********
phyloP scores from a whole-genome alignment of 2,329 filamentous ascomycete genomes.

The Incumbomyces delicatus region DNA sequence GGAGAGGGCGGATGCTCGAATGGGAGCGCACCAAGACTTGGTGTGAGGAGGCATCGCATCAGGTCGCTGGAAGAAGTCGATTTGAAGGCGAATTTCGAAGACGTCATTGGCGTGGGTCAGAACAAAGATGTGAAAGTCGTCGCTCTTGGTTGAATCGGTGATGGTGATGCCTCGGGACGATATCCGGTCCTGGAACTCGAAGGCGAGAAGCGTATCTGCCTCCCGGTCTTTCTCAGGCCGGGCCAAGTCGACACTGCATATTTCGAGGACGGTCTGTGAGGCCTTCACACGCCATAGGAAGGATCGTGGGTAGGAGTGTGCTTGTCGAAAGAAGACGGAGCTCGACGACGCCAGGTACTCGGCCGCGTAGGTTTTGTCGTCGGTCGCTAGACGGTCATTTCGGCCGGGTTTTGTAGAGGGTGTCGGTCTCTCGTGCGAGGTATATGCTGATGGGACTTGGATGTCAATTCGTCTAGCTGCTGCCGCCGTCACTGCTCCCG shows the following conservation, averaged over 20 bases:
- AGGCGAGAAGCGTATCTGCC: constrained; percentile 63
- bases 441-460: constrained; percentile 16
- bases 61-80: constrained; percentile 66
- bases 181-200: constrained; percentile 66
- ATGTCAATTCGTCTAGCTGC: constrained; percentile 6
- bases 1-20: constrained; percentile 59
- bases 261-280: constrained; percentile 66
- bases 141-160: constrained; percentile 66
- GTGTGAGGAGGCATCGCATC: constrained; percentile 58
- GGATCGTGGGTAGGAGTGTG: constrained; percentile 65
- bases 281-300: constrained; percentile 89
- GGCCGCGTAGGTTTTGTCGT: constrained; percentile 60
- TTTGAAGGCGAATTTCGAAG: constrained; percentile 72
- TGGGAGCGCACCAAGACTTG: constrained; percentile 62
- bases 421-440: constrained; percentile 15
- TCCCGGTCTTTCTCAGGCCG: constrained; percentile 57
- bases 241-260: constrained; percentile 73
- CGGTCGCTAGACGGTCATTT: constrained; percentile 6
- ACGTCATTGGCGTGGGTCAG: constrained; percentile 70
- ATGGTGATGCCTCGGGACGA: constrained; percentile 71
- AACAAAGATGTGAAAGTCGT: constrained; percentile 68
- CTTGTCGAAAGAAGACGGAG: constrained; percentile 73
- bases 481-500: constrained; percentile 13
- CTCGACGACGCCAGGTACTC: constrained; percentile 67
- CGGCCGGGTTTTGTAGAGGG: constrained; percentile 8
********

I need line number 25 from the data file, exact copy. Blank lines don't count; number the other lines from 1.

- bases 481-500: constrained; percentile 13